Shark Tattoos Burlington IA
Fort Madison, IA
Fort Madison, IA
New London, IA
Shark Tattoo Designs - In the West, the shark is viewed as the world's greatest predator, and the shark tattoo a symbol of power and fearlessness. It's been a long tradition among sailors to have a shark tattoo as proof you are not afraid of death at sea - and for protection. Western sailors, always a superstitious lot, regarded the shark as a kind of sea vulture, sniffing out imminent death and hanging around boats, waiting for a meal. If you spotted a shark following your ship, it was ominous, indeed. It could only mean one thing -- someone was about to die.
For indigenous peoples around the world, whose appreciation of nature came from hunting and survival, the shark is seen as something more positive than the man-eating machine depicted in Jaws. It's a sacred animal, and its power and strength were more revered than feared. The totems of some First Nations in North America include the shark as a symbol of the hunter, for his ability to adapt and survive.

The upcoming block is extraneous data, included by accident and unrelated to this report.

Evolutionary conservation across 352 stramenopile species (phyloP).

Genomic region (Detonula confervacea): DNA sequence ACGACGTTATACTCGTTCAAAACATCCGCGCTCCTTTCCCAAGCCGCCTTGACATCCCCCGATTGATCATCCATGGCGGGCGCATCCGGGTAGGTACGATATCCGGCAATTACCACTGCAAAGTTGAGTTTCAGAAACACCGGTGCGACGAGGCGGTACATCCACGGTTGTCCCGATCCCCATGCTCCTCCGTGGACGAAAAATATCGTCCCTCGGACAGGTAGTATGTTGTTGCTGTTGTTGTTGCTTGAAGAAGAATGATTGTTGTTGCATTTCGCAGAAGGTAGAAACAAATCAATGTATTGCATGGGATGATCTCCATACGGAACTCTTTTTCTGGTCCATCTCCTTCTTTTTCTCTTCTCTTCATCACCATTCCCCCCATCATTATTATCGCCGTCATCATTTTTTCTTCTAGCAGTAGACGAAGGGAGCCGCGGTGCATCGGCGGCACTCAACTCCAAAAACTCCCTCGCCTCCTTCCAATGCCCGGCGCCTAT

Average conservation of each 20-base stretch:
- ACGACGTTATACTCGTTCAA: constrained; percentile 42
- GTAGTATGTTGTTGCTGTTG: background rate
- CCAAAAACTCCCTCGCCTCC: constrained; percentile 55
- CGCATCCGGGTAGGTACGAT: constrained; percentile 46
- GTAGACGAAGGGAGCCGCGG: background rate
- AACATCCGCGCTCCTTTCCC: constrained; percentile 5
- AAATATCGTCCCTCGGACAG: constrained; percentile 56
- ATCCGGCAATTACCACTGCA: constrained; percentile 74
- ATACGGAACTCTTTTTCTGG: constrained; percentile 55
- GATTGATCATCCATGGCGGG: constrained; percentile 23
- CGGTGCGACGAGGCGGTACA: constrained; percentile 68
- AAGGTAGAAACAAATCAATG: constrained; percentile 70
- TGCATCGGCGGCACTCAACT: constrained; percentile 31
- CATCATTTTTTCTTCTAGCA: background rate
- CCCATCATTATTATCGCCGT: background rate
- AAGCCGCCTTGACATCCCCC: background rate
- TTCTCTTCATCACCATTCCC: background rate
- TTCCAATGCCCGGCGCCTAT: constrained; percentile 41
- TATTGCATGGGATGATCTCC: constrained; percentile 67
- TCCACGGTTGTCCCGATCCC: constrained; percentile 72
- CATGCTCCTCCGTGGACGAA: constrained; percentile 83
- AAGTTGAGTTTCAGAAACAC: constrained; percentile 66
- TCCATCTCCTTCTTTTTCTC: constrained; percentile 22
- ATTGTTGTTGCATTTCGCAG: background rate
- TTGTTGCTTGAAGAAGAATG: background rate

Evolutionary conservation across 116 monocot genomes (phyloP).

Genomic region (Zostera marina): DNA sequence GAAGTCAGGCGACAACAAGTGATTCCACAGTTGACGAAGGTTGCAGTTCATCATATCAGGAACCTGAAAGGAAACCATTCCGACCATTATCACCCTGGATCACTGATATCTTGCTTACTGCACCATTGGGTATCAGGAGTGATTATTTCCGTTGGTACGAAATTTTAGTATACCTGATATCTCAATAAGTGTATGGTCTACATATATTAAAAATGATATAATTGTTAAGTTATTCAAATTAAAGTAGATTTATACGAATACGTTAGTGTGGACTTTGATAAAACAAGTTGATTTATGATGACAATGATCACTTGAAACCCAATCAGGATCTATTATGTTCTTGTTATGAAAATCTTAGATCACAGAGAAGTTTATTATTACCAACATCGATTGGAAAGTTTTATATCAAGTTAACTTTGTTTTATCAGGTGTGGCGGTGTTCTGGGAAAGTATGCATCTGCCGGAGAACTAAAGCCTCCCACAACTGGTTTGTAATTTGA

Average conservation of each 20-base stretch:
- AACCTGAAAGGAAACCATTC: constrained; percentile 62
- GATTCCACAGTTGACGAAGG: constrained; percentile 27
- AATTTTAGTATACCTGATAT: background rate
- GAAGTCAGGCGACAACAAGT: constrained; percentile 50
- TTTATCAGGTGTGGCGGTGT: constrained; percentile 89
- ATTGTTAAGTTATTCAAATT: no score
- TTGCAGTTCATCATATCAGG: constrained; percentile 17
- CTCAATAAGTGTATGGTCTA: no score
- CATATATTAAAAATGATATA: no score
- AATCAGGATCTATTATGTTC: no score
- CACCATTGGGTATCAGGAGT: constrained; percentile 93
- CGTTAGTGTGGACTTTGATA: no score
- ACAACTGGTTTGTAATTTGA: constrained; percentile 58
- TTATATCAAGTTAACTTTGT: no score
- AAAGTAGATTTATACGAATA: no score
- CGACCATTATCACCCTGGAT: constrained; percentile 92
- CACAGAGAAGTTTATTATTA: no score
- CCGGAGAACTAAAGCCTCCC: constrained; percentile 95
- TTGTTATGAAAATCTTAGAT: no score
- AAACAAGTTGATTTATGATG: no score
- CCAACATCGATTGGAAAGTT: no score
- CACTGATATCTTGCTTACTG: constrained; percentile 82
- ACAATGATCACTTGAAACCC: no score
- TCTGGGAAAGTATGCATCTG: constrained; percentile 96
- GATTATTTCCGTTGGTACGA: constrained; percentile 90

In Australia, the shark is regarded with the same awe and respect that Westerners give the eagle or lion. The shark is considered a sacred symbol of the connection between the land and the sea, as well as a favourite food! Aborigines could recognize when a shark was 'fat', meaning 'ready for catching'. They came to believe that the many varieties of shark were placed on earth for the nourishment of man.
Polynesians also considered the shark to be a sacred animal. For them, the shark tattoo served to protect them from their enemies. A Polynesian fisherman would also sport tattoo symbols to protect him and his vessel from sharks in the waters where he fished. In Hawaii, you'll hear about the protective power of the aumakua, a row of tattooed dots around the ankle that keep sharks at bay. Legend tells of a woman swimming in the ocean and being attacked by a shark -- until it saw the tattoo. It let go and promised it wouldn't happen again!
However you look at the shark, whethe...